Noem signs order setting COVID-19 response guidelines; community spread confirmed in 3 counties

PIERRE, S.D. – Governor Kristi Noem signed an executive order Monday afternoon “outlining guidelines” for businesses and organizations in handling the COVID-19 pandemic.

Noem said Monday multiple counties now have community spread including Beadle, Lyman, and Hughes County. South Dakota Department of Health Secretary Kim Malsam-Rysdon confirmed the sole Hughes County case is a female inmate at the South Dakota Women’s Prison. Officials are investigating who all the woman had come in contact with.

With Veto Day one week away at the capitol, Noem says state leaders are “walking through options” considering public gatherings of more than ten people are discouraged.

Noem’s order outlines what she believes South Dakotan’s should do in response to the COVID-19 pandemic such as following CDC guidelines, knowing the symptoms and who falls in the category of the “vulnerable population.” Noem also reiterates the importance of certain practices like good hygiene and social-distancing.

Businesses are encouraged to suspend or modify their practices to abide by the CDC guidelines. For restaurants, the order encourages business to continue offering takeout, delivery, and curb-side services. The order also urges business owners to get creative with supporting “critical infrastructure sectors” like “healthcare services, pharmaceutical industry, and food supply entities.”

Local governments are also urged to take action in preventing further community spread. Cities and counties across the state have already begun taking steps to limit certain businesses from allowing public gathering spaces or on-sight consumption of food and beverages. Rapid City Council voted Sunday night in special session in favor of closing certain non-essential businesses to the public.  Council members still have to hear the reading of the ordinance a second time on Friday before voting again.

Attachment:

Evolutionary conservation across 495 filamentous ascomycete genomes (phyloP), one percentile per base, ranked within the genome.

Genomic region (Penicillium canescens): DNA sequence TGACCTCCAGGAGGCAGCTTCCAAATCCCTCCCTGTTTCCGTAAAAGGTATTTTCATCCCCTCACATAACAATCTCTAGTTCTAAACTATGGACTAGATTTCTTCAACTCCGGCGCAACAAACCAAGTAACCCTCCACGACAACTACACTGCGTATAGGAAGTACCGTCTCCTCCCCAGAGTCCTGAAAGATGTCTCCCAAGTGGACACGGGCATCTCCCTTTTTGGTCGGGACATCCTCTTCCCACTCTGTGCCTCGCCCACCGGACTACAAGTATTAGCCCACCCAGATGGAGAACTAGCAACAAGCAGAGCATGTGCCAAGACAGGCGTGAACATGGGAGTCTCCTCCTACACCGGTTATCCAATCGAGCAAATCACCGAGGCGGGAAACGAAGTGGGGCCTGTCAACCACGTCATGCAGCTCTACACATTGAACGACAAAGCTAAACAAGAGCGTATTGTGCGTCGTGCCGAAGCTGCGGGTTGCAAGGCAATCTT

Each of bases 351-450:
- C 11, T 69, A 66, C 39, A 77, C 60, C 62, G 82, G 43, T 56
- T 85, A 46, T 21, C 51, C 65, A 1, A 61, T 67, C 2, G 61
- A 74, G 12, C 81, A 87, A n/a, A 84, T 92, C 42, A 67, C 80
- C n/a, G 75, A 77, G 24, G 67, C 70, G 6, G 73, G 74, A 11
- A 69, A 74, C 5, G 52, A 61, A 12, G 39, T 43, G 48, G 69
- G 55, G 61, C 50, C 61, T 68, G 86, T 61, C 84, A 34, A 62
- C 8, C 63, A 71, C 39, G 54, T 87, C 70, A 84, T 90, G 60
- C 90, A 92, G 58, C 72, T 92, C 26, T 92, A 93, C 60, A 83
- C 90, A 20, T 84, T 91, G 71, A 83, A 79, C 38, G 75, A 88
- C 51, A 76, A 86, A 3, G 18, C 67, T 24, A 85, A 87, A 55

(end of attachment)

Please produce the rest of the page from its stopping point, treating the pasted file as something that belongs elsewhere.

The order addresses healthcare providers by encouraging the postponement of all non-essential elective surgeries to conserve supplies of personal protective equipment.

In answering questions on how the state is able to enforce the order, Noem responded, “This is what I’m telling them to do.” The order is set to expire on May 2 unless amended beforehand.

Tuesday, Noem says the state plans to address next steps for K-12 education and status of state employees.

Earlier Monday, state officials confirmed community spread in the state. The number of coronavirus patients in South Dakota sits at 28 as of Monday afternoon. Three patients are being hospitalized. Six have recovered from the disease.

Nearly 1,000 tests are still pending between commercial laboratories and the state’s Public Health Laboratory. Malsam-Rysdon says the state continues to test cases through the day.

Categories: Coronavirus, Local News, South Dakota News

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